Primitive Pythagorean Triples 4: Ordered Tree Matrices

Given a primitive Pythagorean triple (PPT), three new PPTs, which we call children of the original, are generated by multiplying the original on the right by three fixed matrices called Hall matrices. Moreover, any PPT can be generated by a series of such right-multiplications starting from the PPT . Equivalently, we can generate the three new PPTs by right-multiplying "redundant forms" of the original PPT by a single matrix. The PPT has a total of eight redundant forms, , but only the four redundant forms, , are required.
In this Demonstration, the single matrix is denoted . The " derivation" button shows how the Hall matrices are computed as a combination of and other matrices described in Details, and the " button shows the generation of children using Hall matrices.



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Let be a PPT, that is, , , and are positive integers such that with . A primitive right triangle has sides that are a PPT.
Redundant form means that the PPT definition is relaxed to allow negative values.
Each PPT can be represented by a unique base-3 number called the PPT's ID number. The three children of a PPT have ID numbers formed by appending 0, 1, or 2 to the ID number of the PPT. The parent of a PPT has an ID number formed by dropping the last digit of the PPT's ID number.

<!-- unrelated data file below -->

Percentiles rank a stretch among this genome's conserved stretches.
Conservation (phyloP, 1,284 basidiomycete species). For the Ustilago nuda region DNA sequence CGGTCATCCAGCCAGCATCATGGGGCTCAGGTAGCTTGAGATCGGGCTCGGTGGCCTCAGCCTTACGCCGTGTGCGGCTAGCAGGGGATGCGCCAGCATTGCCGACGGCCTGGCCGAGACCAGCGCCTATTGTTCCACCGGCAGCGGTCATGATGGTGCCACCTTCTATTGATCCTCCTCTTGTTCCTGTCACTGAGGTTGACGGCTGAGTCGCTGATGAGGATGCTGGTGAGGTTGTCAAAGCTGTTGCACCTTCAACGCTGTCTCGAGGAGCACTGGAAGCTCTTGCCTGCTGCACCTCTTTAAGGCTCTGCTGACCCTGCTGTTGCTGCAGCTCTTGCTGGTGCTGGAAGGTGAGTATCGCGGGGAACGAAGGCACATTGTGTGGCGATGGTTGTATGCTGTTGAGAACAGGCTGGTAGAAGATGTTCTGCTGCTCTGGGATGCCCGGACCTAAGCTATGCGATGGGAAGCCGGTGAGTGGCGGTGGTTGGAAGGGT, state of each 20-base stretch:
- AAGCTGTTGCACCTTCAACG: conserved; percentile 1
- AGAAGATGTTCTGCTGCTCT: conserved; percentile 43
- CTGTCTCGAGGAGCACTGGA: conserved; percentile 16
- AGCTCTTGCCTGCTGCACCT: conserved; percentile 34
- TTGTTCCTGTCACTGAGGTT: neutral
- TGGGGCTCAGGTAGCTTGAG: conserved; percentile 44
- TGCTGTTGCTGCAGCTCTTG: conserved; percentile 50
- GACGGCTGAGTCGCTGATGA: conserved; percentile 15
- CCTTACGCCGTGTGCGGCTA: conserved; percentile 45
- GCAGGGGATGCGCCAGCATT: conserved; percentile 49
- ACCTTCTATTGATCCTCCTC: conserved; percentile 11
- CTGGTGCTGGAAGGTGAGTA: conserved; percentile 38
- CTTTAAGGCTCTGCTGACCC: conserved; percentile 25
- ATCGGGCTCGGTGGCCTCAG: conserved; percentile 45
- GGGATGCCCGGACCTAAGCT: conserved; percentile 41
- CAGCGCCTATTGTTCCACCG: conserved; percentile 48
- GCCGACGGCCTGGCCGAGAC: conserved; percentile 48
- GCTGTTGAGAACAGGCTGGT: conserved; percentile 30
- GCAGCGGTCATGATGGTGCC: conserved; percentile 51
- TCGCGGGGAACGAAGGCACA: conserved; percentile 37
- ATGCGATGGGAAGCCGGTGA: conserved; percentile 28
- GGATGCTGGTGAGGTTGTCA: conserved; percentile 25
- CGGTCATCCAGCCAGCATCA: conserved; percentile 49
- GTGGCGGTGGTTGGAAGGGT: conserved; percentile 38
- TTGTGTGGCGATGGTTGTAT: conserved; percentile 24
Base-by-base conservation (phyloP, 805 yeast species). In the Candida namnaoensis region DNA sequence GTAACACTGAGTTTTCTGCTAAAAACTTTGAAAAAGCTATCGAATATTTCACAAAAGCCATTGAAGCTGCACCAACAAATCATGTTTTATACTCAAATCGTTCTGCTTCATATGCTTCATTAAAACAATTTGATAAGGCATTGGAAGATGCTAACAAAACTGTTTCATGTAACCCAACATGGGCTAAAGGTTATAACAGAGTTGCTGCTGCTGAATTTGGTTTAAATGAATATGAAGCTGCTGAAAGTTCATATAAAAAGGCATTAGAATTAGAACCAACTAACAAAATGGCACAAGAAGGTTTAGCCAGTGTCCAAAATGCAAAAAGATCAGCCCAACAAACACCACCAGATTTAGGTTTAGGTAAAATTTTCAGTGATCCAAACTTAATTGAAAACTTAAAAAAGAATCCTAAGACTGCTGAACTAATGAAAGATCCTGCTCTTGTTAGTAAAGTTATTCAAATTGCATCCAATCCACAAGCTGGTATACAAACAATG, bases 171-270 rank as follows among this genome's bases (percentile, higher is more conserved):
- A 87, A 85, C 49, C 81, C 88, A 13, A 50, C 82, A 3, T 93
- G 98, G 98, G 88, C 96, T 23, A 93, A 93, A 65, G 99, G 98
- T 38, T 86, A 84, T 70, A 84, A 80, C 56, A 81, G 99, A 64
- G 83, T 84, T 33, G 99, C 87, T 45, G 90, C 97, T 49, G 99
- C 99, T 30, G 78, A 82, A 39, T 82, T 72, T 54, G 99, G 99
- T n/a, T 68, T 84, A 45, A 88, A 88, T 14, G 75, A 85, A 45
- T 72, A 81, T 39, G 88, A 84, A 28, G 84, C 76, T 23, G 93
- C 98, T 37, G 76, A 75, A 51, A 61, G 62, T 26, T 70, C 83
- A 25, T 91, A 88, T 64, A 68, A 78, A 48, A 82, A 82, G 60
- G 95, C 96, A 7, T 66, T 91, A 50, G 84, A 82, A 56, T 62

Let be a PPT. When post-multiplied by any one of four 3x3 matrices , , , or , a new PPT is the result. These four matrices are:
, , , .
If a suitably selected redundant form of is used, then is the only matrix needed, as shown by clicking the matrix control "P". Also, gives a redundant form of the parent PPT, because .
However, the proper redundant form can be calculated by first multiplying by , , where
, , ;
that is, , , and . Set , , and . These are shown with the matrix control set to " and derivation".
The Demonstration "Primitive Pythagorean Triples 2: Ordered Pairs" shows that adding to each element of accomplishes the same thing as multiplication by .
Define ; then and , where is the 3×3 identity matrix.
Any PPT can be obtained by post-multiplying or by a unique chain of matrices. Their subscripts spell out a unique PPT ID number, as shown in "Primitive Pythagorean Triples 3: Ordered Tree Graph".
MathWorld's "Pythagorean Triple" and other sources use , , and , as in [1].
[1] B. Berggren, "Pytagoreiska trianglar" (in Swedish), Tidskrift för elementär matematik, fysik och kemi, 17, 1934 pp. 129–139.
[2] A. Hall, "Genealogy of Pythagorean Triads," Mathematical Gazette, LIV(390), 1970 pp. 377–379.
[4] H. Lee Price, "The Pythagorean Tree: A New Species", 2008
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